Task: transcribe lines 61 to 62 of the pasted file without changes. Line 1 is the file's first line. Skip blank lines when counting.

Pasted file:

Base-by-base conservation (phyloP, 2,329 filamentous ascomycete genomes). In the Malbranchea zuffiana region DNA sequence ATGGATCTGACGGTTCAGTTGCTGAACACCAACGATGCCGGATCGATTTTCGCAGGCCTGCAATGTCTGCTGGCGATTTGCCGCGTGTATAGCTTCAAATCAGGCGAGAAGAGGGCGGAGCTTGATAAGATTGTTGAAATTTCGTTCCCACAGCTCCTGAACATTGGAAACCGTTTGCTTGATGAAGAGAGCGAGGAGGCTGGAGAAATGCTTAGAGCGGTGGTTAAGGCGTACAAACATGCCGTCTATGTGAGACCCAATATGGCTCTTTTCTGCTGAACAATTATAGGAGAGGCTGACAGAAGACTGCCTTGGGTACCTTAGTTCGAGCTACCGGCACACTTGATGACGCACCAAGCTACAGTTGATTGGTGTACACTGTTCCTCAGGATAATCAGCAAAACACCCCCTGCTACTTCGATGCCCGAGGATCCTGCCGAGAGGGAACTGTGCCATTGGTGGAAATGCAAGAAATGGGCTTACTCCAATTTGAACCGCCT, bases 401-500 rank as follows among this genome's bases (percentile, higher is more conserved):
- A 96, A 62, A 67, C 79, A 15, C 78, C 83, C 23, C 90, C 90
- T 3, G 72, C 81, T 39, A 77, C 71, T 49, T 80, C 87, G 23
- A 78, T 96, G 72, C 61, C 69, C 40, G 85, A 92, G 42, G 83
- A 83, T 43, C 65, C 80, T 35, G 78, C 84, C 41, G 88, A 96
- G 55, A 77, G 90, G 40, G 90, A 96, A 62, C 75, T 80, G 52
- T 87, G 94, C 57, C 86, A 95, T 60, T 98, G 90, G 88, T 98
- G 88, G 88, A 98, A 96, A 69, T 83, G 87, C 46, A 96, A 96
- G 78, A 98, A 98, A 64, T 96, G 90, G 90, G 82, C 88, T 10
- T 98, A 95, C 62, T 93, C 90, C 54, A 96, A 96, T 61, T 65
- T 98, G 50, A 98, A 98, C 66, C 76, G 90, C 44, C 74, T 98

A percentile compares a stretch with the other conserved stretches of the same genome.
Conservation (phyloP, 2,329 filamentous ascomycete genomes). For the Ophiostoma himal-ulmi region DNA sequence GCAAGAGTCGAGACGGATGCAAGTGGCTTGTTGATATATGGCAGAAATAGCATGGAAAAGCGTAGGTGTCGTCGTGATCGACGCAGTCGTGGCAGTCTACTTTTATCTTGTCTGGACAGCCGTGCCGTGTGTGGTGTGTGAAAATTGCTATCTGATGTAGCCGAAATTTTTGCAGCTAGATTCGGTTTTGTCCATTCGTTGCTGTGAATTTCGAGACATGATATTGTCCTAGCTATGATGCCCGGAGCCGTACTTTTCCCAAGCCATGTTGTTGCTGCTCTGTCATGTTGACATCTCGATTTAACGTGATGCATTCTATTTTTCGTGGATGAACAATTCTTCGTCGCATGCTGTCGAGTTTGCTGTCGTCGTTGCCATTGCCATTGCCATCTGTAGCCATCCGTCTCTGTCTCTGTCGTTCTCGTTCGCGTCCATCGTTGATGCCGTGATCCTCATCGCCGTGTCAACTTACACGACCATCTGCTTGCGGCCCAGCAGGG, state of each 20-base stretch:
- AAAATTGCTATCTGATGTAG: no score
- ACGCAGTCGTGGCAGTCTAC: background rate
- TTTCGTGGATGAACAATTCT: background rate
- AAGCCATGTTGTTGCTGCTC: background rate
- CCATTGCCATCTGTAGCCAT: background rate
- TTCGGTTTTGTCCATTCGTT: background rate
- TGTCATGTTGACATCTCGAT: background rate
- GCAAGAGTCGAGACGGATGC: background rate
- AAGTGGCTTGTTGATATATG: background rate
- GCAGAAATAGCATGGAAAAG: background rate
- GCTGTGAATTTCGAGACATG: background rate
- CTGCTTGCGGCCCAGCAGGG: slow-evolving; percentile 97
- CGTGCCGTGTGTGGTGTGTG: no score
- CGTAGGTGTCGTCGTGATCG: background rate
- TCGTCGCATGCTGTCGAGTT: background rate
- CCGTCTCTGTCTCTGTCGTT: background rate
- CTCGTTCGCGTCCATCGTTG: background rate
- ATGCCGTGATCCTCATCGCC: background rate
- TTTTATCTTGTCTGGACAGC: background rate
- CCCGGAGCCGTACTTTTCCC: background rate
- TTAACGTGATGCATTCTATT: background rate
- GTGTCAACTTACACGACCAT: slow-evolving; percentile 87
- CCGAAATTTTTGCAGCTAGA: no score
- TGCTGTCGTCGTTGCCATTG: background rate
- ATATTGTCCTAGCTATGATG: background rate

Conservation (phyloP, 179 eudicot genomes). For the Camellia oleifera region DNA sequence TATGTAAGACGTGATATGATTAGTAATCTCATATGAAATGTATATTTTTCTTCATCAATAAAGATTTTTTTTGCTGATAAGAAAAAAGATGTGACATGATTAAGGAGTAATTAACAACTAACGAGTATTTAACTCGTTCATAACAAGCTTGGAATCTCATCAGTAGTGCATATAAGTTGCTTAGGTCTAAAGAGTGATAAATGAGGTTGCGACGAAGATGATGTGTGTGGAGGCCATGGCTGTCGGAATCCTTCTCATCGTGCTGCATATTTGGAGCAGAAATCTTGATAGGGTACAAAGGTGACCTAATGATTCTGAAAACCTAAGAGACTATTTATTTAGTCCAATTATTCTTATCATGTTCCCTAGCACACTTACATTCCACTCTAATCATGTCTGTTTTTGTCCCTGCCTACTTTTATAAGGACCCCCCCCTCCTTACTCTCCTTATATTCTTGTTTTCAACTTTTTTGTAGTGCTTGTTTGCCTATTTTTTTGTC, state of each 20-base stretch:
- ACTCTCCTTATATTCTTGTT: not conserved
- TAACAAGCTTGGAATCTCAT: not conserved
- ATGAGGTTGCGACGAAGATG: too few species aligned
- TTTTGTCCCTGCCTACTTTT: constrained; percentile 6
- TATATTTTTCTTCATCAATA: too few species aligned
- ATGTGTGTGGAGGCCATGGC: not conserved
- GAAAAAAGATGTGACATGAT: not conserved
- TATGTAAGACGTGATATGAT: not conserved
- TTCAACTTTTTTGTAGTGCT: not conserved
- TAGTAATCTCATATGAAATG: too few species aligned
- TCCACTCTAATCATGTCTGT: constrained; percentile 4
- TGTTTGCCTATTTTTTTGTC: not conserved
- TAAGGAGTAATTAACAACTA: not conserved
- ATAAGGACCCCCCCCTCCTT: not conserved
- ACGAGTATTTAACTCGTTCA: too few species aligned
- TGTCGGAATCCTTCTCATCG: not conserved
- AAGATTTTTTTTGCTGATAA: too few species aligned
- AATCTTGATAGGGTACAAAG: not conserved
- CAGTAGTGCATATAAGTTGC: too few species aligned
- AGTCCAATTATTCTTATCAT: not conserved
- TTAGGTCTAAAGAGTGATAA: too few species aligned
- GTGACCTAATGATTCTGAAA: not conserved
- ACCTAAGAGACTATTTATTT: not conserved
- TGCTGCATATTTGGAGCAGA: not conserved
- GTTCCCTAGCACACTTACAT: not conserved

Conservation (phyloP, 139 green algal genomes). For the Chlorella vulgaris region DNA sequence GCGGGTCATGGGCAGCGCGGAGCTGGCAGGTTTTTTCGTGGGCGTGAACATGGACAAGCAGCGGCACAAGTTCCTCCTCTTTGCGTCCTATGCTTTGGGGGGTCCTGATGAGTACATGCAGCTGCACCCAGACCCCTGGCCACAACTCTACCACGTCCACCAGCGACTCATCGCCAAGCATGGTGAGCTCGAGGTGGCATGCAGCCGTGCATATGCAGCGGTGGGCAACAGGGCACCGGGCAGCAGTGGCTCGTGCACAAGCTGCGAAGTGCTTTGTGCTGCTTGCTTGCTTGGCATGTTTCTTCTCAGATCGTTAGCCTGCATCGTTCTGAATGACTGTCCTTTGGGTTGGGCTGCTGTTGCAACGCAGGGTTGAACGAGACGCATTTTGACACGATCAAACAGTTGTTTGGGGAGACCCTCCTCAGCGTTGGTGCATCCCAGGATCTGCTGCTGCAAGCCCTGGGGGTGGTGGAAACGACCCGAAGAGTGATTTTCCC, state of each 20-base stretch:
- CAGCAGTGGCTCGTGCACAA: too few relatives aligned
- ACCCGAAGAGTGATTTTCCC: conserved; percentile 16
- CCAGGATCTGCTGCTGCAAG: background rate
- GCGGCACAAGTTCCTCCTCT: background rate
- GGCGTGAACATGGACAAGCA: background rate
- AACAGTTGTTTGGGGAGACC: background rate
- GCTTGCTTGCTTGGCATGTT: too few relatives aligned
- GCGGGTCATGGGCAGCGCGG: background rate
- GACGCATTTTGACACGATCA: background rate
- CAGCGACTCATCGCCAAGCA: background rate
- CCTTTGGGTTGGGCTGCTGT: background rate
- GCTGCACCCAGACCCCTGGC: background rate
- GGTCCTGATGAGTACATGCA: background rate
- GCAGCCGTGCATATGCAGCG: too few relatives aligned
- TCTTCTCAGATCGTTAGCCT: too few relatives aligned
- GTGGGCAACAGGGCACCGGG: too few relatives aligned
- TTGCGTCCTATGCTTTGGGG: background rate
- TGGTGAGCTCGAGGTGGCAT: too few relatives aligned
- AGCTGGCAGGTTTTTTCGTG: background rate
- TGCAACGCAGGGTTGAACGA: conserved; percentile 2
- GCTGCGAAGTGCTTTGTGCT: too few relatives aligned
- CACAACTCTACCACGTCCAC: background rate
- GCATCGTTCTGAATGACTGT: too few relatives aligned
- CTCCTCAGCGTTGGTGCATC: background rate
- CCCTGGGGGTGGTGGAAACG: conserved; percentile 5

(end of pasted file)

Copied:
- GTGACCTAATGATTCTGAAA: not conserved
- ACCTAAGAGACTATTTATTT: not conserved